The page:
I’m doing something I simultaneously love and hate to share a story with you; a story of my decision to rant to myself in private through Medium. It’s not exactly complex nor profound; just heard about the place and decided to create an account here. I couldn’t blog about ratchet off-topic stuff on GIO like I wanted to, and I’d drifted out of reviewing games, etc., for quite some time. I mostly snip fanboyish comments and ban trolls — spam included. Thus, I eventually decided to come here. I was actually surprised so many people — especially famous ones — utilized this network at first, and that Medium had been around for as long as it had without me knowing. But, I’m not a journalist, and most of my affairs in writing — editing and offering feedback to other writers for their projects — happen outside of the web.

So I came here. While I still think some aspects of the interface are terrible — the recommendation section for story topics in particular — I still enjoy reading, discovering new voices, and on occasion, posting here. But, as I’ve learned, I’m not like the writers who can blog about every hot topic that crosses their mind as soon as it happens. How my brain functions no longer allows that. I also like to waste an exorbitant amount of time trying to get to points I may not even intend to make, which will probably happen here as well. While that’s obviously not ideal, the kind of life I lead means that the price — we’ll get to that later — of doing so doesn’t exactly come at the same cost it would those struggling to break into the blogosphere or journalism in general.

So. I came here, ranted a bit, got a couple recommends, then got a few “interesting” emails. First was from a publication that liked a piece I wrote. Given my experience elsewhere, I knew what they were selling: exposure and page views. However, I didn’t mind; I hadn’t written that piece to be compensated, after all, and I went with it. Then came another, about a program hosted by Medium; a person was interested in sharing the stories of writers of color and providing tools to assist them. I’d followed the person’s work prior and absolutely loved it so I said, “what the fuck?” — got eem! — and went along with the ride. A few writers I keep in touch with outside of here can vouch for my receipts.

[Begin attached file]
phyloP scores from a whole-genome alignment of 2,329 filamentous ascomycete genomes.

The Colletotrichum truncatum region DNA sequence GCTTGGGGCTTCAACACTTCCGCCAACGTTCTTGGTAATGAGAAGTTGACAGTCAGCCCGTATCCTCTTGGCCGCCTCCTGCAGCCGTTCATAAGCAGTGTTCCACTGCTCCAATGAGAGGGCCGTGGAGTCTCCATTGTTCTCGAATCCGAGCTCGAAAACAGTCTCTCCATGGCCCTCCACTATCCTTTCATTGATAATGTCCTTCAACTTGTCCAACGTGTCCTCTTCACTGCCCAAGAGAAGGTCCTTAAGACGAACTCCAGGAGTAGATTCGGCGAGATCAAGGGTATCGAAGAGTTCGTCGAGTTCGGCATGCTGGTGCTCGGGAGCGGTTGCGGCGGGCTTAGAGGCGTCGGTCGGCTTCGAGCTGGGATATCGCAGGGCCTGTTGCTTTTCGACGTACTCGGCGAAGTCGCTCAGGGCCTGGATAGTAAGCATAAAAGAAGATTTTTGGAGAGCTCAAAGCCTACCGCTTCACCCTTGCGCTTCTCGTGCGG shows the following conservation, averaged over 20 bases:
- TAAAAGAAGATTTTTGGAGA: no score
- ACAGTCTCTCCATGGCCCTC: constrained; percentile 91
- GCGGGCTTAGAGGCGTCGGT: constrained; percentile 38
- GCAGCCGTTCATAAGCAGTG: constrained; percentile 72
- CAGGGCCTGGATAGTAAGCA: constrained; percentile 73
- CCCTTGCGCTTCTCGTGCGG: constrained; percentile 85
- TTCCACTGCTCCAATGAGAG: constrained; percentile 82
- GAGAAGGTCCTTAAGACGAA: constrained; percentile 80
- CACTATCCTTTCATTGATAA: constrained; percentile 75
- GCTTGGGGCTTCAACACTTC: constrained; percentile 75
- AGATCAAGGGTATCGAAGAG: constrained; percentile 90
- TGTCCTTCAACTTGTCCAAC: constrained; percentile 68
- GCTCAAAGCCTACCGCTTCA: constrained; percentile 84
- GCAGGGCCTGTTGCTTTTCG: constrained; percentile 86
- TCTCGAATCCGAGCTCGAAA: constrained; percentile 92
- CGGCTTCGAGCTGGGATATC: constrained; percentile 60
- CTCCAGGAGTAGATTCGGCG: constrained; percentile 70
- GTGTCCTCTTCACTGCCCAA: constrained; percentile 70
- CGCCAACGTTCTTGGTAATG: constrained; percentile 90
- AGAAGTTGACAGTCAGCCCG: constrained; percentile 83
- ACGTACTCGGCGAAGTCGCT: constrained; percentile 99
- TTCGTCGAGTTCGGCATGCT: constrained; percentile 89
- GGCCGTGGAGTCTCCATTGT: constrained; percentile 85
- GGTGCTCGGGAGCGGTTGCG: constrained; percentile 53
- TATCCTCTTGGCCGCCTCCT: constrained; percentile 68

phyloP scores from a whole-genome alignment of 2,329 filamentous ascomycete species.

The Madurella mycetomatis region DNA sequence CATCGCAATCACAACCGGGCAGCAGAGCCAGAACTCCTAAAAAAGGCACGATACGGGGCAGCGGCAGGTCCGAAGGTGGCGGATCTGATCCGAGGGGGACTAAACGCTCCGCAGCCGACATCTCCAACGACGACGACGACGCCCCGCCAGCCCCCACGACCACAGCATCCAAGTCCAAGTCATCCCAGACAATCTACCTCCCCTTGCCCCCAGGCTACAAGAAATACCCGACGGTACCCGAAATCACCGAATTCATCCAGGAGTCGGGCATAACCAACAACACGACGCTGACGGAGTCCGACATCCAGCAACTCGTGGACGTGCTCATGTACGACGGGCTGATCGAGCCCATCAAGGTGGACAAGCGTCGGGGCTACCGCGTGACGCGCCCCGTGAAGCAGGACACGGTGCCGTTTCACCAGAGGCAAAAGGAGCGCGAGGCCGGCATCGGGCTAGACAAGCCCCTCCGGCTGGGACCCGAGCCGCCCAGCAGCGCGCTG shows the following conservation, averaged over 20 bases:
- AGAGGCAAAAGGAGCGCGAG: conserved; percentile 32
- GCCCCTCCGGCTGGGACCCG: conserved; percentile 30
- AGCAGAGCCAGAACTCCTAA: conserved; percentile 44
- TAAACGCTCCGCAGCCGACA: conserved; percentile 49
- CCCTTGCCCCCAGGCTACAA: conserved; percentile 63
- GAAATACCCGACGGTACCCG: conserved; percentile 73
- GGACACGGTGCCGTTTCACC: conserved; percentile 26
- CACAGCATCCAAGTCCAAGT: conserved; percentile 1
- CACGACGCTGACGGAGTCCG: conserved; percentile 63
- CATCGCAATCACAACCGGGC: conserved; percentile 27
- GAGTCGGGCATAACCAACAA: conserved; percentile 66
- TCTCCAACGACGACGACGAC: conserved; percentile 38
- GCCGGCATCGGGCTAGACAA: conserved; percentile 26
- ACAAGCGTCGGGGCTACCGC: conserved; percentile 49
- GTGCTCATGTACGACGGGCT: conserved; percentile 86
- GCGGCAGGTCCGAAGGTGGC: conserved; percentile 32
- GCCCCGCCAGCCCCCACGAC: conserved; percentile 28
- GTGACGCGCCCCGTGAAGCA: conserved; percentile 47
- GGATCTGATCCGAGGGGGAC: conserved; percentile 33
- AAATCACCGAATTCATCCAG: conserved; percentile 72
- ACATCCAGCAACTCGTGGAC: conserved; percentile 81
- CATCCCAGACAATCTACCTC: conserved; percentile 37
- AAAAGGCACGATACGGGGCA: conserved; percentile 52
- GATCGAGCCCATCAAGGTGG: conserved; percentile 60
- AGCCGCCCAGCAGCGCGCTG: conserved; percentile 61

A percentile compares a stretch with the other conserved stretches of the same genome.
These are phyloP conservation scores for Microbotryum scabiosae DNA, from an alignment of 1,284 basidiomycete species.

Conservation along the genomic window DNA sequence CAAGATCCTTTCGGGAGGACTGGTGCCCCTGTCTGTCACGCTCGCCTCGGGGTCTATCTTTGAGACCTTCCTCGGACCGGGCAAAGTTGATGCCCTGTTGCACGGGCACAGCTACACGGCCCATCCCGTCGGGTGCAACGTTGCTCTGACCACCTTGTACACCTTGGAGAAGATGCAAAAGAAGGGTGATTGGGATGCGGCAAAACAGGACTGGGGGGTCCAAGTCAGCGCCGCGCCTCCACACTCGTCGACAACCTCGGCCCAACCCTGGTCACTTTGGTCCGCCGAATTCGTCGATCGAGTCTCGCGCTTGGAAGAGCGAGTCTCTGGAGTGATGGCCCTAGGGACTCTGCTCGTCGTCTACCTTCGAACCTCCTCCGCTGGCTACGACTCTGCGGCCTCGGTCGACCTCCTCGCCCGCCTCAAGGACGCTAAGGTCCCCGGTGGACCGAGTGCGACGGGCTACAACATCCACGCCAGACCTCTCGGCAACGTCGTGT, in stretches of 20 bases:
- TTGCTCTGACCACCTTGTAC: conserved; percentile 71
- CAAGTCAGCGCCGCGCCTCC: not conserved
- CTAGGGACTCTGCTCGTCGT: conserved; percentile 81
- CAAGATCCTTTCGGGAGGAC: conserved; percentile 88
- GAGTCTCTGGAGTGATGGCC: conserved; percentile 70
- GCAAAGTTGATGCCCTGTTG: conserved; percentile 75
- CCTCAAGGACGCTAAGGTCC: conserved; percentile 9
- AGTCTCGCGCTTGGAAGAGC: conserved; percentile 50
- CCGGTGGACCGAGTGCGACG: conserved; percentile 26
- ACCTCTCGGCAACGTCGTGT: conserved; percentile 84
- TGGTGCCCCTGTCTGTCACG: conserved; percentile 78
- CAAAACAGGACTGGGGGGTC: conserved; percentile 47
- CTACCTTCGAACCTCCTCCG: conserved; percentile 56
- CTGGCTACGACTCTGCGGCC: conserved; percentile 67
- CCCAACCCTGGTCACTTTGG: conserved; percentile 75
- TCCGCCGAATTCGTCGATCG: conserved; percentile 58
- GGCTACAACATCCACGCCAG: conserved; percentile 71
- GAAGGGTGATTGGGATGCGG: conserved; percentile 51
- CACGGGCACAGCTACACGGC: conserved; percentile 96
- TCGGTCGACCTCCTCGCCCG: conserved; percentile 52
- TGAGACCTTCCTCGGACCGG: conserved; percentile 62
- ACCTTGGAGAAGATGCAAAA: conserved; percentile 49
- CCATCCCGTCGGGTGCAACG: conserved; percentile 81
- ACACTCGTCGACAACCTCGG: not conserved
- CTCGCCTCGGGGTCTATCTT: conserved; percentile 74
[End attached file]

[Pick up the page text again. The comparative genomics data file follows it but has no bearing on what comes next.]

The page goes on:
Unfortunately, things changed. I assume the person moved on to more awesome things — they deserve it — and somehow in the process, Medium spectacularly dropped the ball. I have yet to receive a single fucking email from them either announcing that the program was cancelled or that I was removed from it, even despite explicitly letting them know that I was interested in the program via email. This has literally been months and I literally found out the person had moved on by coincidence. So yeah, definitely a red flag. Don’t mind my usage of “fuck” or assume any inflections were communicated beyond the superficial. I use — much to my detriment — the word like my body uses calories. But that’s water under the bridge. That’s not why I began posting here in the first place, and in a rather perverse way, I like the anonymity that comes with it.

Nonetheless, the thing eventually predicted by several more experienced people in journalism happened, and Medium’s model shifted, although people are still allowed to post for free. I got that email about the paid model they were pushing for, and the opportunity to submit my first pitch, as well as a few samples of my work. I’m normally aware of the waiting period that comes with submissions — literally have waited half a year for a response before; it was worth it — and that new shifts and transitions come with the occasional hiccups. Yet, I’m beginning to see a pattern here I don’t like.